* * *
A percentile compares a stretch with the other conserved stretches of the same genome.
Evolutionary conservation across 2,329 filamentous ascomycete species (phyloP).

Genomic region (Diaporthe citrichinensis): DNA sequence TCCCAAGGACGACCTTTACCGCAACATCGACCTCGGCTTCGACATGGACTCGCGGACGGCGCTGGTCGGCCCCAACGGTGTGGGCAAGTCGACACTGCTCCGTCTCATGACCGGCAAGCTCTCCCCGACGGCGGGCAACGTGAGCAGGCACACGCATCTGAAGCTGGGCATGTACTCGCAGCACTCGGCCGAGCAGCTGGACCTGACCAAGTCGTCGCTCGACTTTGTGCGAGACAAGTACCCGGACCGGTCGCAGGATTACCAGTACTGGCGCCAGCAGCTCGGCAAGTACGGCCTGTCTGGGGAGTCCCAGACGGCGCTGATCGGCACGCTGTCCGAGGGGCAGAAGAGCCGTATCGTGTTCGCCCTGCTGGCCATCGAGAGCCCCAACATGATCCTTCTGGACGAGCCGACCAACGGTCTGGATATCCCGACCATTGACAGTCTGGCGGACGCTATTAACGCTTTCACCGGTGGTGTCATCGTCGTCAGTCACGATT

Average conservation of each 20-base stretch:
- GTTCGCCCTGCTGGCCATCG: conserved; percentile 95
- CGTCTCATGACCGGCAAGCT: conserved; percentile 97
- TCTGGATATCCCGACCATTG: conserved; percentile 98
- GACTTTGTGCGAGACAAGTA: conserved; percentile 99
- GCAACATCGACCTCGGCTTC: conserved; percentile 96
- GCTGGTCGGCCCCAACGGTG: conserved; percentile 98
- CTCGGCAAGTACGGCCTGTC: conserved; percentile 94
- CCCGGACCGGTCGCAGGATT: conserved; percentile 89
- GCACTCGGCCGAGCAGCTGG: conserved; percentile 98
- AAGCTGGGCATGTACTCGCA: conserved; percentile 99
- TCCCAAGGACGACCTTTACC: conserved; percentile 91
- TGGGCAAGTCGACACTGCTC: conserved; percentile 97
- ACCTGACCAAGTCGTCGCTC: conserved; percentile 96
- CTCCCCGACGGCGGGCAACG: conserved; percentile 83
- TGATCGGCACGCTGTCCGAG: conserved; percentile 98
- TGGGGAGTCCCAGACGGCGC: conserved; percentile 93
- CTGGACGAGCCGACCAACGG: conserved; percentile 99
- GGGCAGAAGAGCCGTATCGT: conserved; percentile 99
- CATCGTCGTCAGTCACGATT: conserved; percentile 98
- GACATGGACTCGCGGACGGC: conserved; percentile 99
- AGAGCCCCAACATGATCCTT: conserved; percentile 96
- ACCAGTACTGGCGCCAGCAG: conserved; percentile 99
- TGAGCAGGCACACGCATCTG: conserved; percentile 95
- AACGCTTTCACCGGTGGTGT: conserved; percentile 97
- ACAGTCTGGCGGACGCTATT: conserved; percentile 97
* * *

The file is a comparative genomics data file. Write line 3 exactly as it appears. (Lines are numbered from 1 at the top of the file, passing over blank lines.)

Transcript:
Genomic region (Diaporthe citrichinensis): DNA sequence TCCCAAGGACGACCTTTACCGCAACATCGACCTCGGCTTCGACATGGACTCGCGGACGGCGCTGGTCGGCCCCAACGGTGTGGGCAAGTCGACACTGCTCCGTCTCATGACCGGCAAGCTCTCCCCGACGGCGGGCAACGTGAGCAGGCACACGCATCTGAAGCTGGGCATGTACTCGCAGCACTCGGCCGAGCAGCTGGACCTGACCAAGTCGTCGCTCGACTTTGTGCGAGACAAGTACCCGGACCGGTCGCAGGATTACCAGTACTGGCGCCAGCAGCTCGGCAAGTACGGCCTGTCTGGGGAGTCCCAGACGGCGCTGATCGGCACGCTGTCCGAGGGGCAGAAGAGCCGTATCGTGTTCGCCCTGCTGGCCATCGAGAGCCCCAACATGATCCTTCTGGACGAGCCGACCAACGGTCTGGATATCCCGACCATTGACAGTCTGGCGGACGCTATTAACGCTTTCACCGGTGGTGTCATCGTCGTCAGTCACGATT